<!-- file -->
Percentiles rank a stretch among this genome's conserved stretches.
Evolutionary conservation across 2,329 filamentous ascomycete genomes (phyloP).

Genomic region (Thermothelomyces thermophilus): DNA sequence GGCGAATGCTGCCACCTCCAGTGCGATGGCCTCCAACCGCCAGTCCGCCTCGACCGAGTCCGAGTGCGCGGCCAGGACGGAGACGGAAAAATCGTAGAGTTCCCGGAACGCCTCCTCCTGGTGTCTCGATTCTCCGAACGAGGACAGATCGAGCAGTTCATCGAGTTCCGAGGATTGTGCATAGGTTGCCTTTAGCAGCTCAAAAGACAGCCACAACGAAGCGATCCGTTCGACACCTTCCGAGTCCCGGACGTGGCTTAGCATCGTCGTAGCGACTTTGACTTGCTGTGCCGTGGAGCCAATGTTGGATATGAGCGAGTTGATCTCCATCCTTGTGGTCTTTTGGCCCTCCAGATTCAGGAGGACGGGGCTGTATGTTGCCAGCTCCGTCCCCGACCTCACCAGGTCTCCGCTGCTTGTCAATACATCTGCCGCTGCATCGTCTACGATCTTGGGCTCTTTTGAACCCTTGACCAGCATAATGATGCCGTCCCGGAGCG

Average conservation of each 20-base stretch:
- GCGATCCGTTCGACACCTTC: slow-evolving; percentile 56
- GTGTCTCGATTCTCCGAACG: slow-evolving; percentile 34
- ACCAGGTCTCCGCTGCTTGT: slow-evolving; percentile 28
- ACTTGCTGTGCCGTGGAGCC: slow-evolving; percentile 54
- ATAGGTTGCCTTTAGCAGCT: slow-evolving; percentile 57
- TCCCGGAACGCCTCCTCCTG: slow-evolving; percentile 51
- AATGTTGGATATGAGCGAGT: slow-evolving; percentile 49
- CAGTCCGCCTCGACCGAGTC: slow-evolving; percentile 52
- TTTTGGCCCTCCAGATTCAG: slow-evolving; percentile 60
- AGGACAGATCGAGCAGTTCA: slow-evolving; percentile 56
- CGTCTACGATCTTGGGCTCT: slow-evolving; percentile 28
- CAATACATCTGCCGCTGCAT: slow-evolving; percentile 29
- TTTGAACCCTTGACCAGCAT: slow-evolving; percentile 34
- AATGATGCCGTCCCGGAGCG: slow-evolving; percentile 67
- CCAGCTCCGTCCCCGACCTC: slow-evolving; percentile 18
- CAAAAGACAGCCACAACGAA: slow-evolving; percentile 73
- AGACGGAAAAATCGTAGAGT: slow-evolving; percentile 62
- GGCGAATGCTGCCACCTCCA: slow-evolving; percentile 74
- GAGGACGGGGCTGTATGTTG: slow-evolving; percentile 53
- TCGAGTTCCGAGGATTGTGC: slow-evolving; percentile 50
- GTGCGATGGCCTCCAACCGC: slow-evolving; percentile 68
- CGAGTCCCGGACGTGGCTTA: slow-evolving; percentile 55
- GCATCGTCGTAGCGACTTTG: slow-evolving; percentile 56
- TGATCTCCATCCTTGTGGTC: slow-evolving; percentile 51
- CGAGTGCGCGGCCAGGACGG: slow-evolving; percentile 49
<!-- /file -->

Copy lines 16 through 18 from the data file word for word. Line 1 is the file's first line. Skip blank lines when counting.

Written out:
- CAATACATCTGCCGCTGCAT: slow-evolving; percentile 29
- TTTGAACCCTTGACCAGCAT: slow-evolving; percentile 34
- AATGATGCCGTCCCGGAGCG: slow-evolving; percentile 67